Carrie Dickerson

The state of Oklahoma has no nuclear power plants, and Carrie Barefoot Dickerson is the biggest reason why.

On May 8, 1973, Dickerson, a registered nurse and the proprietress of Aunt Carrie's Nursing Home in Claremore, Oklahoma, read a newspaper article entitled "$450 M N-Plant Planned for Inola." Although not an activist, Dickerson had a habit of clipping and collecting articles on environmental issues. Inola was a nearby town, and Dickerson was concerned enough by what she read to take action. First, she did some research on the hazards of atomic reactors, and then she made a point of attending the first public hearing on the proposed plant. A person who had always assumed that her government would protect her safety, Dickerson was outraged to find that the government would allow construction of a nuclear reactor even though it knew a meltdown could render an area the size of Pennsylvania uninhabitable.

Dickerson did not have to look far for motivation for her new-found activism. "When I saw my little grandson playing outside on the green, uncontaminated grass, I knew in my heart that I was obligated to do all I could to keep him and future generations safe," she said.

She threw herself -- and most of her worldly goods -- into the effort to stop construction of what was called the Black Fox nuclear power plant. To raise money for a legal challenge to the reactor's construction, she sold her nursing home. When those funds were depleted, she mortgaged the family farm. When even more money was needed for the cause, she stitched quilts and raffled them off, all the while devoting hundreds of hours to learning all she could about nuclear energy.

Dickerson founded a group, Citizens' Action for Safe Energy (CASE), and attracted many dedicated allies to her cause. They reached a turning point in 1981 when the Oklahoma Corporation Commission, which regulates utilities in the state, held hearings on the high electric rates that consumers would have to pay if the expensive nuclear plant were built. After hearing testimony from Dickerson and many others, the Commission declared that Black Fox was no longer economically viable and that ratepayers would not have to swallow its construction costs.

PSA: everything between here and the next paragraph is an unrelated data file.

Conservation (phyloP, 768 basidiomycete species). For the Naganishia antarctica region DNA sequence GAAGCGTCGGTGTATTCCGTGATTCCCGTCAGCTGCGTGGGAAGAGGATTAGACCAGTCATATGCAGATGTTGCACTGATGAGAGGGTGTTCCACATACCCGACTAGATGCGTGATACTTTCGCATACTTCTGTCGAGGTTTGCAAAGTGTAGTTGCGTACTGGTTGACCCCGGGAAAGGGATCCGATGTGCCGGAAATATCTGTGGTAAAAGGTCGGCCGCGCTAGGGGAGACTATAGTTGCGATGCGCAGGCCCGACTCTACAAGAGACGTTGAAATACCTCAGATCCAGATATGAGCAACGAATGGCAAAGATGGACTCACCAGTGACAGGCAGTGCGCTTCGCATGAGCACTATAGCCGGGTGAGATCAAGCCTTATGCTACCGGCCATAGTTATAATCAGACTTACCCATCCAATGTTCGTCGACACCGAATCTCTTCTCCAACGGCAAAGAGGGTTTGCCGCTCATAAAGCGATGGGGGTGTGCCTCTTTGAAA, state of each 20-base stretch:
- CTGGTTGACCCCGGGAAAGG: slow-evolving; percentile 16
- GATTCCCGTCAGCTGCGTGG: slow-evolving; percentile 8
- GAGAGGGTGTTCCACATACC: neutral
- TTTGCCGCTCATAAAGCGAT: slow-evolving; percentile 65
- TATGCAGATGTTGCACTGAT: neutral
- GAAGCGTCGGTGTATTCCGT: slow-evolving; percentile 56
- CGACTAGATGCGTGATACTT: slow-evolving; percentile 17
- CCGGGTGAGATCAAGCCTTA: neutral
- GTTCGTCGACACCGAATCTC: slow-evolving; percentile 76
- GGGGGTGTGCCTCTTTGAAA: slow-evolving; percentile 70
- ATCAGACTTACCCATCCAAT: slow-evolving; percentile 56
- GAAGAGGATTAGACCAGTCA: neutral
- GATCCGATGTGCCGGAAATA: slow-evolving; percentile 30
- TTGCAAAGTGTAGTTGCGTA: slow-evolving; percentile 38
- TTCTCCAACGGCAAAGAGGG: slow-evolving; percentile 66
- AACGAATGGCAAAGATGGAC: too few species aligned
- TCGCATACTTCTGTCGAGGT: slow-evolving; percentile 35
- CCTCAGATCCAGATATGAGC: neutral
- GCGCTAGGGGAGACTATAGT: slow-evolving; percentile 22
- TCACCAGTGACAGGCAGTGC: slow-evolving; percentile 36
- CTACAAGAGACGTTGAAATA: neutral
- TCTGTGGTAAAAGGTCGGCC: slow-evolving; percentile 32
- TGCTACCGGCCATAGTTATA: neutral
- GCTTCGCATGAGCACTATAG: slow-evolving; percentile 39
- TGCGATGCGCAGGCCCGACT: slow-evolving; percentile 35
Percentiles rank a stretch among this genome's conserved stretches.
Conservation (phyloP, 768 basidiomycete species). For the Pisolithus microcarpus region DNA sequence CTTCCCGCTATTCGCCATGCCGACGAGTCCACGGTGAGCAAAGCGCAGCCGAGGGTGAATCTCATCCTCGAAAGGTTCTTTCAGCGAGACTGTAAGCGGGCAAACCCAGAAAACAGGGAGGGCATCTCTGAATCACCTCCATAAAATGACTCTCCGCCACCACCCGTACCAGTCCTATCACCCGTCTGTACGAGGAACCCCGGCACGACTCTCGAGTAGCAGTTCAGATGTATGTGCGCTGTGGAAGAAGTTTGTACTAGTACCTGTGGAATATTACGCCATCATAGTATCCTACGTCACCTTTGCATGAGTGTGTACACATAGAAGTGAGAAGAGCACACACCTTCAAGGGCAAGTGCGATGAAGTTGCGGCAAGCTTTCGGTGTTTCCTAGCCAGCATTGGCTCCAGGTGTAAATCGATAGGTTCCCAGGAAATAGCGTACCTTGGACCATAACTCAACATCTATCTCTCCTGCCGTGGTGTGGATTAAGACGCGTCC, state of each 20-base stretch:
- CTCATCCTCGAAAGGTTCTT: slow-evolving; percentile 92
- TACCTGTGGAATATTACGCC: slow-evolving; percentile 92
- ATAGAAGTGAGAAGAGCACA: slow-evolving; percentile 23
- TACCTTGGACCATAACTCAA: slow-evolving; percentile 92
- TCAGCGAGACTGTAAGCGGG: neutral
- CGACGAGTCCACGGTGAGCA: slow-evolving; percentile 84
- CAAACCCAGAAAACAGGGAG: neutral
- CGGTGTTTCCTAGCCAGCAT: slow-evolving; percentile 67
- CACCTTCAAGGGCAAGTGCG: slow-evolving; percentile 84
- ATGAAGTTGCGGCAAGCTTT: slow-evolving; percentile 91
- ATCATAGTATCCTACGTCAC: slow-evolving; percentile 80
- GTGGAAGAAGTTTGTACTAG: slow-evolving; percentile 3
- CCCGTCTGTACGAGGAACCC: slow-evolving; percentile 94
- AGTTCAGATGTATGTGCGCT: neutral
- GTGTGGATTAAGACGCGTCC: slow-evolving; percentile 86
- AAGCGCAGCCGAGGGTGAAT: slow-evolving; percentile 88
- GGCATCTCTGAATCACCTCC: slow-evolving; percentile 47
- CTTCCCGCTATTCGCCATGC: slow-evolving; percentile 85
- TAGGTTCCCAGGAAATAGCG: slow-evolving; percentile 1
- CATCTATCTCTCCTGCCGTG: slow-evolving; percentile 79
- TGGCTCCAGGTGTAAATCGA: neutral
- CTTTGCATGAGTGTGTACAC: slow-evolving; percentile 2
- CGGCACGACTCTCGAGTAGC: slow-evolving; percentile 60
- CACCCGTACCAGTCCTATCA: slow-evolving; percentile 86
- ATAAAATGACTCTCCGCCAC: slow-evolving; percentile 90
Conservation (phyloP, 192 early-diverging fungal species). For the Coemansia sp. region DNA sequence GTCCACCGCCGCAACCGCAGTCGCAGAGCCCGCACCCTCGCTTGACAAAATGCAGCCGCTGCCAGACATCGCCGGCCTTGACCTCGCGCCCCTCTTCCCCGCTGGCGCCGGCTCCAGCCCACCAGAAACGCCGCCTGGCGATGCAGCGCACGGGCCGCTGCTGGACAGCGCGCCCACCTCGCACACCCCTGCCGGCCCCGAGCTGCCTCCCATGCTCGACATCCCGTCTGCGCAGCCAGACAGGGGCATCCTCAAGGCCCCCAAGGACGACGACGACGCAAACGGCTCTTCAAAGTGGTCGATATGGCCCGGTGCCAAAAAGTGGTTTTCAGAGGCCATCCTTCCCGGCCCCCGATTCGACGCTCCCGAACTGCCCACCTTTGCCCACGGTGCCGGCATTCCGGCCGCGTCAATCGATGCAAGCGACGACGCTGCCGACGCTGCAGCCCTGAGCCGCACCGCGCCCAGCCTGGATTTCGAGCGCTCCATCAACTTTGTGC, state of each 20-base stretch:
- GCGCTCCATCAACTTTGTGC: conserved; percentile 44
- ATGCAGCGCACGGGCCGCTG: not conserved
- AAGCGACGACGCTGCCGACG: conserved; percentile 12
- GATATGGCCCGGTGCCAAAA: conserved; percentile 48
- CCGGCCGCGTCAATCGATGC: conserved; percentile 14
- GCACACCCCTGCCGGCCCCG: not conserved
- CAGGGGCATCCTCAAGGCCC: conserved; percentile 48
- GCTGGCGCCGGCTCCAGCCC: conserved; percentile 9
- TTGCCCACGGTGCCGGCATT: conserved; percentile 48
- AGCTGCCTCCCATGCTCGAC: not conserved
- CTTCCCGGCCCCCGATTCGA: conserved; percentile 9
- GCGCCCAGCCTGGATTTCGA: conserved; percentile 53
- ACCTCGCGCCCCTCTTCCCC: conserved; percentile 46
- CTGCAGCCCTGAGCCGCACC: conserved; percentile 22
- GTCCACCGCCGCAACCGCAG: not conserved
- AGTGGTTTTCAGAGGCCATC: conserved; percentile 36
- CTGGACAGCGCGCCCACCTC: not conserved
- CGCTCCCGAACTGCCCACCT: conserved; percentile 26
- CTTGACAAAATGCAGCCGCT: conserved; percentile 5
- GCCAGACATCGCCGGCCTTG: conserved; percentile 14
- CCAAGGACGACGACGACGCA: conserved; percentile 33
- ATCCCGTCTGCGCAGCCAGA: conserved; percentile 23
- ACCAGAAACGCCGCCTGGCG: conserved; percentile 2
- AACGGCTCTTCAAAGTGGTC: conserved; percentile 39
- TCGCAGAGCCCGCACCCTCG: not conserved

After the regulators' decision, the utility threw in the towel in 1982, and Black Fox joined the ranks of reactors cancelled before they could contaminate a community. The year Dickerson began her crusade, 1973, turned out to be a high-water mark for the nuclear industry, as no reactor ordered since that year has been completed in the United States. Dickerson gives credit to Ralph Nader and the "Critical Mass" conferences, which led to the founding of Public Citizen's Critical Mass Energy Project, for providing vital assistance to her nine-year struggle against Black Fox.

Dickerson remains active in the fight for safe, renewable energy and against atomic power. She recently alerted Oklahomans to the dangers posed by nuclear-industry plans to transport radioactive waste through the state. Dickerson, who is of caucasian and Native American ancestry, also helped persuade Oklahoma's Tonkawa tribe to reject an effort to dump highly radioactive waste on the Tonkawa reservation.

She has written a book about her experience with Black Fox, called "Aunt Carrie's War Against Black Fox Nuclear Power Plant." It's an inspirational tale of a citizen's efforts to protect her community and can be ordered by sending $30 (includes tax and shipping) to Carrie Barefoot Dickerson, 3609 East Blue Starr Drive, Claremore, OK 74017.

Now a great-grandmother nearing her 80th birthday, Dickerson is one of a select group of people who have sacrificed everything and overcome powerful odds to further a cause they believe to be just. Presently living on modest means, Dickerson was asked how she feels about having thrown so much money into the cause? "I'm only glad I had it to spend," she replied.

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